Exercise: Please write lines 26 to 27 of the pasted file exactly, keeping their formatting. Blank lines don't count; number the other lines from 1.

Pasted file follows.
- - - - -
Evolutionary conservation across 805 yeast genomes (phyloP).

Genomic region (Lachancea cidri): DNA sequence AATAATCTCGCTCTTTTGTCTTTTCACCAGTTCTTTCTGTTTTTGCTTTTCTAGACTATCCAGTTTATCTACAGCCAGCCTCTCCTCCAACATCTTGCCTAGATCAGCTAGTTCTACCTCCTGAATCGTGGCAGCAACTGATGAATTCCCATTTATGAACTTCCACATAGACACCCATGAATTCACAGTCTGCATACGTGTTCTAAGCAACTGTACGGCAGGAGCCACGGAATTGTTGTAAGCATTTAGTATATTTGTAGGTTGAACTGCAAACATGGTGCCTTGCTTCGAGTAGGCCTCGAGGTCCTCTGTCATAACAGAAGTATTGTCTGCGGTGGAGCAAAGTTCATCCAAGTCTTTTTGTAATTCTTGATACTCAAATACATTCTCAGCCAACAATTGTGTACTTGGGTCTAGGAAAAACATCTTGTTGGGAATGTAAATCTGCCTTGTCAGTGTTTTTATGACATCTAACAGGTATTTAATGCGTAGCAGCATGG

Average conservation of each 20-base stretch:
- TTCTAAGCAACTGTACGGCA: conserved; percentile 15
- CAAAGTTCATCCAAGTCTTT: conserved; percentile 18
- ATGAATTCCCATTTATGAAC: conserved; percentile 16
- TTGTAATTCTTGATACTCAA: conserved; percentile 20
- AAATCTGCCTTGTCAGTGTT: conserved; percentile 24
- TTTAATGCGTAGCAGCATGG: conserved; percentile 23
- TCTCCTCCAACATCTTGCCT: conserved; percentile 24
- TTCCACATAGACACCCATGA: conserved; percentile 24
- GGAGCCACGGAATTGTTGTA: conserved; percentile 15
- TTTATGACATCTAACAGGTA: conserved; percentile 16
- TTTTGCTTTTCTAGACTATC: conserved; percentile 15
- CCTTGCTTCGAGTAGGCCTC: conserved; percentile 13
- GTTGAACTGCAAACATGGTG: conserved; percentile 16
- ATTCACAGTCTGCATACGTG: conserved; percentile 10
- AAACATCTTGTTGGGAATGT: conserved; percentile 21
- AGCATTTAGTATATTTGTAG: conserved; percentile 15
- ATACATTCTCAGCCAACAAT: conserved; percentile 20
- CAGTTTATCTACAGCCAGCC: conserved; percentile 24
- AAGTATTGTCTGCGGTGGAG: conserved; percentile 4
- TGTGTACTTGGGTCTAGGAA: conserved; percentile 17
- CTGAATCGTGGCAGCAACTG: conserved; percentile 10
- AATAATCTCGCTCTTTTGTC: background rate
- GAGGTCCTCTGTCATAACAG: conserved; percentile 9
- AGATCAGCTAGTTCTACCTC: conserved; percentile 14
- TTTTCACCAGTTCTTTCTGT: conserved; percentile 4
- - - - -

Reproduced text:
- GAGGTCCTCTGTCATAACAG: conserved; percentile 9
- AGATCAGCTAGTTCTACCTC: conserved; percentile 14